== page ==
Nowadays when I want to create artwork for the site, I simply stick with that color scheme.

When I extended my brand into the now-fallow Civil 3D Add-ons and AutoCAD Add-ons, it was easy to do – I simply played off the secondary colors in the logo.

So yeah, brand identity – it's not so hard, just take a consistent approach.

On Writing

I enjoy writing, though I don't know that I'm especially good at it. For example, I couldn't explain the first thing about sentence structure to my now 6-year old sons. But I'm well read, and I know what's pleasing to the eye, and what isn't.

When it comes to writing, my top 5 tips are:
  1. Proofread!
  2. Then proofread again
  3. Then proofread some more
  4. When you think you're done, proofread again
  5. Then, after a good night's sleep, proofread one. More. TIME!

Oh, and be sure to proofread the final published version, not just the in-editor version. Final formatting can sometimes help you identify mistakes, or cause you to rework things for aesthetic reasons.

And, after all that, after the seemingly endless proofreading and revising that I do indeed practice, I STILL screw up. Ugh, that's frustrating...

I'm not one for self-help books, I mean, who has the time? But I did read On Writing by Stephen King, but only because he's one of my favorite authors, and I was younger when it was published and so had more juice. I thought it was brilliant. He offered practical tips in an engaging and entertaining way. He has a way with that, dontcha know. Little nuggets like:

  • If you want to be a good writer, the most important thing is to read
  • The second most important thing is to write
  • The most important part of a sentence should come at the end
  • Avoid descriptive terms when describing dialog, such as "pointedly she said", because once you start, you'll have to do it throughout
  • The same rule applies to emphasis

But, of course, some rules are meant to be broken.


Thinking about it now, it's high time for a re-read...

I guess you could say I'm a tinkerer. I take a good, solid first whack, and then I refine. I reread and revise my work until I have something I enjoy reading. That's what works for me. It's slow work though, and I don't think it would cut it if this was my day job.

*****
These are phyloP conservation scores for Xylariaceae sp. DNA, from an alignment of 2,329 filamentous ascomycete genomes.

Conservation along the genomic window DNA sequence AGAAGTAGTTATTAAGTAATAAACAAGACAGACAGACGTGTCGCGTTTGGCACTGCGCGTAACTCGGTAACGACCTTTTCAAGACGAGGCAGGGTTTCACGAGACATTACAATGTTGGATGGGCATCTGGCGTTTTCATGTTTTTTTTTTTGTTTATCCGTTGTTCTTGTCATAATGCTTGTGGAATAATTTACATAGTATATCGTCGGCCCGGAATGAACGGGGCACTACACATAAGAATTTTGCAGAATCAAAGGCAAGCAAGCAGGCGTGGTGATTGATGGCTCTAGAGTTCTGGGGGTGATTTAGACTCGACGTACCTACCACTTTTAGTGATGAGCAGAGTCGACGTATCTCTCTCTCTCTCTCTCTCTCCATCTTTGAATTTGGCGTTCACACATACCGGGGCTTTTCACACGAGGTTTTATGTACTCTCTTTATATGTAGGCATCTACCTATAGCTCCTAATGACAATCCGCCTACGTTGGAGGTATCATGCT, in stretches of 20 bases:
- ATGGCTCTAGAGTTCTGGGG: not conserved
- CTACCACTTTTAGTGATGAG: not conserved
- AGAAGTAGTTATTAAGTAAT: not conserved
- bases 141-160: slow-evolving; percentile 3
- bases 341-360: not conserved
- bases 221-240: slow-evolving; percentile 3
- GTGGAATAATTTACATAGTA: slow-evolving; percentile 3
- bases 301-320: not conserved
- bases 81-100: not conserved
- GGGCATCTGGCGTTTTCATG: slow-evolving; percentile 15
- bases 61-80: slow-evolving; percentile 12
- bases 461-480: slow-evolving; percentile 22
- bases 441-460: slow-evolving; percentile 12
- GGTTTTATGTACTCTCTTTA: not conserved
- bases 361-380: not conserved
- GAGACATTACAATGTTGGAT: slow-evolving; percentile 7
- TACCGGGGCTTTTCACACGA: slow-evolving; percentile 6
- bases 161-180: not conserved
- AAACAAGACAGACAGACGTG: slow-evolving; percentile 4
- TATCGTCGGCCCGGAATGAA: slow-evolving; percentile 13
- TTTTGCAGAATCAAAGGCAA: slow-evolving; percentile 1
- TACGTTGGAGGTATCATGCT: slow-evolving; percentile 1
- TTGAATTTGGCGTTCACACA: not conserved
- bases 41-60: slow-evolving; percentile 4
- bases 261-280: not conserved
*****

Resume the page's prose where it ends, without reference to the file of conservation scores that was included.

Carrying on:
I already mentioned Stephen King. Another of my favorite authors is the great fantasist Harlan Ellison. When it comes to revising their published works, he and King are polar opposites. Once published, King almost never makes revisions. Infact, I can only think of one time when he did, when he made a major rewrite to The Dark Tower: The Gunslinger.

And, ugh, did we learn nothing from George Lucas' lame digital revisionism of the cantina scene in Star Wars?!? Sometimes the good guy shoots first – or, maybe, he's not such a good guy, and that's okay too!  I think they even have a name for that type of character, "anti-hero". Anti-hero – yeah yeah, that's the ticket!

And no, not "Episode IV", STAR WARS!

But I digress...

In stark contrast, with every publication, and there have been many, Ellison revises his text, sometimes significantly.

Now, I'm not comparing myself to Harlan Ellison, but you could say I'm more like him than I am like Steve King, and I'm okay with that.

That Harlan Ellison dude sure does have good taste in names!

The point is, find what works for you and stick with it.

There are some applications to assist with grammar and helping you to be a better writer. I've not used them, maybe I should. Grammarly is probably the most well known, and it's free. The Hemingway Editor is another inexpensive option that I've heard good things about.

So, I hope you've enjoyed this piece. I'm certainly glad I've made it this far, far enough to write it.

Thanks for coming along for the ride!

Tim Grimm
Seattle, WA, USA
April 18, 2016

"Not bad for a reformed Bentley guy."

"When writing about the past, we all write fiction." -Stephen King, Joyland